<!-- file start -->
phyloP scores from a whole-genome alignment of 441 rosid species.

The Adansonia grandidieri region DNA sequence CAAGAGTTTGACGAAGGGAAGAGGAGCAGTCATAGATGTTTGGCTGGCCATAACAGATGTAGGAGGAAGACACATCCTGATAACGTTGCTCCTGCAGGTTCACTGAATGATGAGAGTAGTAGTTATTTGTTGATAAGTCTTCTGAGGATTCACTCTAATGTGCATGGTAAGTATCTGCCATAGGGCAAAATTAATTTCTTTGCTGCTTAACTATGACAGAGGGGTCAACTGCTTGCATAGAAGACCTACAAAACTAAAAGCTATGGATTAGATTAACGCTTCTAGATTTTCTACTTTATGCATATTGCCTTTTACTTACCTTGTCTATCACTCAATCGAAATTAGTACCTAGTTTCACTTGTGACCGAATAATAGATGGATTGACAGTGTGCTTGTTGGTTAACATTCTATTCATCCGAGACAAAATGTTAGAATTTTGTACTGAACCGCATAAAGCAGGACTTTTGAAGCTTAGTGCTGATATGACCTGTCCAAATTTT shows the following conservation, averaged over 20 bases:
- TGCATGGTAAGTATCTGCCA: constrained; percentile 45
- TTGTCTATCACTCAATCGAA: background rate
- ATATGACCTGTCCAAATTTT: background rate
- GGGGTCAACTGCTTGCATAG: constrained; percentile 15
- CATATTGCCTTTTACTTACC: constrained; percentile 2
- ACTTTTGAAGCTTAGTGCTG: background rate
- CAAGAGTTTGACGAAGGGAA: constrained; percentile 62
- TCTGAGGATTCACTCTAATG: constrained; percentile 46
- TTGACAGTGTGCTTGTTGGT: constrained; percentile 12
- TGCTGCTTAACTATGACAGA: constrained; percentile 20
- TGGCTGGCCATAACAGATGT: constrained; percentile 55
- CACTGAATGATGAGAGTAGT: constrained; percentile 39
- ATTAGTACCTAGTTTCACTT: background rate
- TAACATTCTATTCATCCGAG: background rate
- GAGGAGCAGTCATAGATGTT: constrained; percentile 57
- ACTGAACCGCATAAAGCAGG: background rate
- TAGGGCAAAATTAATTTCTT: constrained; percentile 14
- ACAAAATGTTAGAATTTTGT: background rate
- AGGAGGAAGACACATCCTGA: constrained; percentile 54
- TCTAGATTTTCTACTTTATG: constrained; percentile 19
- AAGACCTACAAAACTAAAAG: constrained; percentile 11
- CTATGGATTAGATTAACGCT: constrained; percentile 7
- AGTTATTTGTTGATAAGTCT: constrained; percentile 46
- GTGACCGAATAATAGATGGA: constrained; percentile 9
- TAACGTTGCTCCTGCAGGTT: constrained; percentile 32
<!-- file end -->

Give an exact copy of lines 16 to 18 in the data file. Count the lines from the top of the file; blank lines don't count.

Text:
- TAACATTCTATTCATCCGAG: background rate
- GAGGAGCAGTCATAGATGTT: constrained; percentile 57
- ACTGAACCGCATAAAGCAGG: background rate